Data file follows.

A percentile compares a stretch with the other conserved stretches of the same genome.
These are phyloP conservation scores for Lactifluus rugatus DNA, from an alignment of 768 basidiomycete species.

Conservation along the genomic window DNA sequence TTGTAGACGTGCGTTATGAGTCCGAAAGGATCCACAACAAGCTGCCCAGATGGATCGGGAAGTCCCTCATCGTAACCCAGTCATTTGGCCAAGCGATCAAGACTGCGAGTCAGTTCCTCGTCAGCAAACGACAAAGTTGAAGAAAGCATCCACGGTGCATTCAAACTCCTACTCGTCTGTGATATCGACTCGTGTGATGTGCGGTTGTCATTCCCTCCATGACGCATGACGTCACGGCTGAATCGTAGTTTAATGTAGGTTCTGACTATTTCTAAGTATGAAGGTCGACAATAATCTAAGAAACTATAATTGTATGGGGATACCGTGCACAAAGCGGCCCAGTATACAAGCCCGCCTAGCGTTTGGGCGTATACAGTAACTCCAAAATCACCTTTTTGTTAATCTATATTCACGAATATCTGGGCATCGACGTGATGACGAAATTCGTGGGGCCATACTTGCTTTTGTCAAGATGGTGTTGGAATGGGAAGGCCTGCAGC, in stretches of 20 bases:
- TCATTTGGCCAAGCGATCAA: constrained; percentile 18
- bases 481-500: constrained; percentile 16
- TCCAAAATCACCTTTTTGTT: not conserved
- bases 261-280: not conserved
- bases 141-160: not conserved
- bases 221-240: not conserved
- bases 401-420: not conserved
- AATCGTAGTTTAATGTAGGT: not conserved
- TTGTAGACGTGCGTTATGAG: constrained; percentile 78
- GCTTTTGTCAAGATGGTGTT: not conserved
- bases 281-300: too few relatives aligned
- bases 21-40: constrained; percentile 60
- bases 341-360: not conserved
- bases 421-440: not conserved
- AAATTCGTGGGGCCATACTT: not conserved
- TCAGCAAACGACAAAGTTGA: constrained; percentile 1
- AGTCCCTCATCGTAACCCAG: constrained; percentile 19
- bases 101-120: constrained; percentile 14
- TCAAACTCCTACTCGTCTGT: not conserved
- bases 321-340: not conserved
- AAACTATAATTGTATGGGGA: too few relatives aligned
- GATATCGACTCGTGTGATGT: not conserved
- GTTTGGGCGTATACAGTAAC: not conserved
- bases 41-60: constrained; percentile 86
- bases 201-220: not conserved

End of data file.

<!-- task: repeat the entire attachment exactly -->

A percentile compares a stretch with the other conserved stretches of the same genome.
These are phyloP conservation scores for Lactifluus rugatus DNA, from an alignment of 768 basidiomycete species.

Conservation along the genomic window DNA sequence TTGTAGACGTGCGTTATGAGTCCGAAAGGATCCACAACAAGCTGCCCAGATGGATCGGGAAGTCCCTCATCGTAACCCAGTCATTTGGCCAAGCGATCAAGACTGCGAGTCAGTTCCTCGTCAGCAAACGACAAAGTTGAAGAAAGCATCCACGGTGCATTCAAACTCCTACTCGTCTGTGATATCGACTCGTGTGATGTGCGGTTGTCATTCCCTCCATGACGCATGACGTCACGGCTGAATCGTAGTTTAATGTAGGTTCTGACTATTTCTAAGTATGAAGGTCGACAATAATCTAAGAAACTATAATTGTATGGGGATACCGTGCACAAAGCGGCCCAGTATACAAGCCCGCCTAGCGTTTGGGCGTATACAGTAACTCCAAAATCACCTTTTTGTTAATCTATATTCACGAATATCTGGGCATCGACGTGATGACGAAATTCGTGGGGCCATACTTGCTTTTGTCAAGATGGTGTTGGAATGGGAAGGCCTGCAGC, in stretches of 20 bases:
- TCATTTGGCCAAGCGATCAA: constrained; percentile 18
- bases 481-500: constrained; percentile 16
- TCCAAAATCACCTTTTTGTT: not conserved
- bases 261-280: not conserved
- bases 141-160: not conserved
- bases 221-240: not conserved
- bases 401-420: not conserved
- AATCGTAGTTTAATGTAGGT: not conserved
- TTGTAGACGTGCGTTATGAG: constrained; percentile 78
- GCTTTTGTCAAGATGGTGTT: not conserved
- bases 281-300: too few relatives aligned
- bases 21-40: constrained; percentile 60
- bases 341-360: not conserved
- bases 421-440: not conserved
- AAATTCGTGGGGCCATACTT: not conserved
- TCAGCAAACGACAAAGTTGA: constrained; percentile 1
- AGTCCCTCATCGTAACCCAG: constrained; percentile 19
- bases 101-120: constrained; percentile 14
- TCAAACTCCTACTCGTCTGT: not conserved
- bases 321-340: not conserved
- AAACTATAATTGTATGGGGA: too few relatives aligned
- GATATCGACTCGTGTGATGT: not conserved
- GTTTGGGCGTATACAGTAAC: not conserved
- bases 41-60: constrained; percentile 86
- bases 201-220: not conserved